Review: SLIP

by Lynn on January 23, 2016

in The Passionate Playgoer

At the Box, 89 Niagara St., Toronto, Ont.

Written by Mikaela Dyke Alex Paxton-Beesley, Paloma Nuñez, Daniel Pagett, Anders Yates
Directed by Alec Toller
Set by Bronwen Lily
Lighting by Melissa Joakim
Cast: Mikaela Dyke
Alex Paxton-Beesley
Paloma Nuñez
Daniel Pagett
Anders Yates

An intriguing play that is not a who done it but rather what really happened as two detectives try to decide if a crime was committed. Produced by the always provocative Circlesnake Productions.

The Story. Detective Mark Fielder and his partner Lynne Barrett are investigating the death of a young woman named Jane They piece together a story. She was in a relationship. She had a brother. Their mother was disturbed and had an effect on the siblings. Lynne Barrett has had her issues with police procedures. Her memory seems hazy at times. Her partner is worried and wants to help. The relationship is rocky.

The Production. As the audience files into the acting space, there are post it notes on the walls with dates and times, as if as reminders. There are also newspaper articles on many subjects stuck to the walls. The floor is strewn with sheets of paper that look like they have been ripped from books. I see the index of the Law Society Directory and a page from a book entitled “The Oldest Gay Couple in America.” The audience sits on either side of the space facing each other.

A young woman (Jane) lays on her back on the floor with a knife near her body and empty pill bottles around her. One did not belong to her but was for medicine suitable for an elderly person. There are serious bloody wounds on her arm. There is a bulletin board stage left and a geometric shape outlined on the stage right wall. Detective Mark Fielder and his partner Detective Lynne Barrett stand on either side of the body. They wear latex gloves. They each ask the other: “Tell me a story,” as a means of trying to find out what happened. The stories get more and more fantastical until they do look at the evidence around the room. I wonder why they don’t just look at the evidence first. There are photographs with writing similar to journal entries on the back. With some of their theories the action reverts to the past when the dead person sits up and re-imagines the theory of the detectives. The lighting changes for the scenes set in the past from full up (meaning the present tense) to dimly lit (the past). Scenes in the past are with a friend with whom she had a relationship and her brother.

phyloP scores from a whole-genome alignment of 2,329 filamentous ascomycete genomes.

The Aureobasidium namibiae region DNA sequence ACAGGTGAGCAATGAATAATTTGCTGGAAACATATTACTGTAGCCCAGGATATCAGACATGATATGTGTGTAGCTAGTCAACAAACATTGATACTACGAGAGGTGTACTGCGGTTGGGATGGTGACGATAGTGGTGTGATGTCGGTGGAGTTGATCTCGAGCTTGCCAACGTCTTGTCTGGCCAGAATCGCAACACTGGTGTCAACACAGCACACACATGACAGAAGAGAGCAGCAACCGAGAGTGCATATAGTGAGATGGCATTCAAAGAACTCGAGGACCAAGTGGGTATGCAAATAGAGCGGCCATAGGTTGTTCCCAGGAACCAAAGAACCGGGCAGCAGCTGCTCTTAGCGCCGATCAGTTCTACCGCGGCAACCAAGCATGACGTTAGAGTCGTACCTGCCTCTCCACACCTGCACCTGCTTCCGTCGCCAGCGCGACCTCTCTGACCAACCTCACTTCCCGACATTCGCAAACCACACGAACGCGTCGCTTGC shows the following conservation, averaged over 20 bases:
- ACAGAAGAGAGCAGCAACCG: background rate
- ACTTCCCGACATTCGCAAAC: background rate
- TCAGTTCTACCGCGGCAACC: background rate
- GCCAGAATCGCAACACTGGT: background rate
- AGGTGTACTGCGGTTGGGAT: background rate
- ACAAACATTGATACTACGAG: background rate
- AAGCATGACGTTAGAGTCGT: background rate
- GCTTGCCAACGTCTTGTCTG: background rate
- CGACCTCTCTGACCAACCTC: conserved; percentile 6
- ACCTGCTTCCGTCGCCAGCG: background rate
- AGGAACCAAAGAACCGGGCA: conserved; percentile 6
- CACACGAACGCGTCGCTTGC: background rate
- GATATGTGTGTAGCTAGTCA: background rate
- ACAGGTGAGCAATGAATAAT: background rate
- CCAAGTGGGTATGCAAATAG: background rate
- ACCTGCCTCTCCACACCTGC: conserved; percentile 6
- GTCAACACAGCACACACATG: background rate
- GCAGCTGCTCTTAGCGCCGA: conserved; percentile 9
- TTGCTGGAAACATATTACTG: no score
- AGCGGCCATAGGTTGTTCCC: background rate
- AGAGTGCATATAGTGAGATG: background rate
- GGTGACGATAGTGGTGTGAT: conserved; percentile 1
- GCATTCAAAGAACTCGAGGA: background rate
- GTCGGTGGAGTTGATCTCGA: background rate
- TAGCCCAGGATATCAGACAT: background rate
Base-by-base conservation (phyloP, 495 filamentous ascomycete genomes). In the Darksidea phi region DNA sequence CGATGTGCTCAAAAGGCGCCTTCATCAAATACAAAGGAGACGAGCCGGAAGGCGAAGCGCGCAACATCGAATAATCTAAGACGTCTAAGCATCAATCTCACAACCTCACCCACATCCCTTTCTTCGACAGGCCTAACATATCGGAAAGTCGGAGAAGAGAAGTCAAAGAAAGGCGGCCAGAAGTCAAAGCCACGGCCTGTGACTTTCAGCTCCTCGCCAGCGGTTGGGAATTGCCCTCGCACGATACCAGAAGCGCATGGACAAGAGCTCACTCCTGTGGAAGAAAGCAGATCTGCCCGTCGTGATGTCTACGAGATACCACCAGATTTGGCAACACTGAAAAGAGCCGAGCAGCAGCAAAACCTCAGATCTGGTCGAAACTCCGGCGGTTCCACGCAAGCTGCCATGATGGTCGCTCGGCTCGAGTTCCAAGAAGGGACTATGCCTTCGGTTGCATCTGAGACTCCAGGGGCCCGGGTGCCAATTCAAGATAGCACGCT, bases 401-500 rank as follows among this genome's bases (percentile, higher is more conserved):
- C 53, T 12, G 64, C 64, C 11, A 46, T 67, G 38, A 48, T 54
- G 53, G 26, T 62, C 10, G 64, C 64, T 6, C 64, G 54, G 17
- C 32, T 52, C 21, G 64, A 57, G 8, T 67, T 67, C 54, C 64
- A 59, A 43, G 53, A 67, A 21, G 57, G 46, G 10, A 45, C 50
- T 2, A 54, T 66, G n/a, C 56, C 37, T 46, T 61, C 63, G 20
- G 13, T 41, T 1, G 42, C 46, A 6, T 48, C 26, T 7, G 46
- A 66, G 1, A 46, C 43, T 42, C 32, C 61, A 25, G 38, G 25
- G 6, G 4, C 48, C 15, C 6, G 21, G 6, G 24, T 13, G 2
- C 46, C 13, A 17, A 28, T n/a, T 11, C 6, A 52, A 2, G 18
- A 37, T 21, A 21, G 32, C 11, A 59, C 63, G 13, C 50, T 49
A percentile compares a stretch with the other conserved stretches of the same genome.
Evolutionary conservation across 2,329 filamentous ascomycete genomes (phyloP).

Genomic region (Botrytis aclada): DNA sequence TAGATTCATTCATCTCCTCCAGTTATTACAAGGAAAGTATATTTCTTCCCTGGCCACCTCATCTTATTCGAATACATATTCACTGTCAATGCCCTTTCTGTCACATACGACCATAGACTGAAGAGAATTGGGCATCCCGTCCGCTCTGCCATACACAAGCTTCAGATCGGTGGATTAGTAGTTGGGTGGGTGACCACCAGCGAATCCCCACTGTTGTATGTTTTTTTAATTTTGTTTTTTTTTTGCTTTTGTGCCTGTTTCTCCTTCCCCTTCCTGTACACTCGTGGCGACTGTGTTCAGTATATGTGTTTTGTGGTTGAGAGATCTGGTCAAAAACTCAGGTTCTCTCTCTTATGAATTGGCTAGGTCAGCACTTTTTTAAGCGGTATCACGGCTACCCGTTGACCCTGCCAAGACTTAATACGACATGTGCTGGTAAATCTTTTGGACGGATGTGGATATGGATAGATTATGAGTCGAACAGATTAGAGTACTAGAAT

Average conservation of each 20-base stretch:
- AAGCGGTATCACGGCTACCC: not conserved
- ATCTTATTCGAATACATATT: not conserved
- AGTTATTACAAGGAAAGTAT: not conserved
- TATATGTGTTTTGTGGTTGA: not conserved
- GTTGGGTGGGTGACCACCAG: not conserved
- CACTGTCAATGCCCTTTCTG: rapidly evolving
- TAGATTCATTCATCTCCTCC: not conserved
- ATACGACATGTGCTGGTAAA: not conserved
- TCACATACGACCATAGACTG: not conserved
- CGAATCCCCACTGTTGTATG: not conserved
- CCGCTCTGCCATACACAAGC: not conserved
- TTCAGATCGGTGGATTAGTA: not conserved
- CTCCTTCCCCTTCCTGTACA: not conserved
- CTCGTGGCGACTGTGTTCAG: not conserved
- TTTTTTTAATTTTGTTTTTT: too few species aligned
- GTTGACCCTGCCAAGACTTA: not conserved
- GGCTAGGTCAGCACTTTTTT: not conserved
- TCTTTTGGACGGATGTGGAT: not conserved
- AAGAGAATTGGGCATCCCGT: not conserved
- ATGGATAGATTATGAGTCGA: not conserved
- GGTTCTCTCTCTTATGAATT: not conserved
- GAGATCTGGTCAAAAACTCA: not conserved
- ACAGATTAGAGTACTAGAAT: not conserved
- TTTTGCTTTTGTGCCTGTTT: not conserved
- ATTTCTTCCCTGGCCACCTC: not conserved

I’m intrigued that while the detectives have marked out the various bits of evidence and commented on it, no reference is made of the paper strewn floor and there is no curiosity about what’s on the pages there. The rest of the apartment looks intact.

The script is very accomplished and even more impressive since the cast improvised and created it together. The work between Daniel Pagett as Mark and Alex Paxton-Beesley as Lynne is particularly fine. They whack the arguments back and forth like ping-pong champs but still give the impression they are listening to the other’s argument. As Mark, Pagett always seems to try and come up to the mark (no pun intended). He glories in the fact that he is first detective on the case. But being in authority sits uncomfortably on him, as if he always has to prove himself, but he still can stand his ground. As Lynne, Paxton-Beesley is poised, assured and enjoys twisting Mark around. Until of course her fragile state of mind is obvious and she makes various ‘slips’ in her work.

I must confess that I knitted my eye-brows when the source of Lynne’s problem was revealed. Not to give it away, while it is possible for this problem to strike someone as young as Lynne and perhaps Jane, I don’t buy it here. It’s too off the wall. And too ‘out there’ on which to rest part of the play.

Director Alec Toller has a clear sense of the play and keeps the pace driving. The scenes between the detectives are gripping.

Comment. I always appreciate the inventive story-telling of Circlesnake Productions. They are dark, intriguing and display a quirky way of looking at a subject for their plays. And even with my concern about one section of the story, this is a tight production done well, as usual for this company.

Presented by Circlesnake Productions.

Opened: Jan. 22, 2016.
Closes: Feb. 7, 2016.
Cast: 5; 2 men, 3 women
Running Time: 80 minutes.

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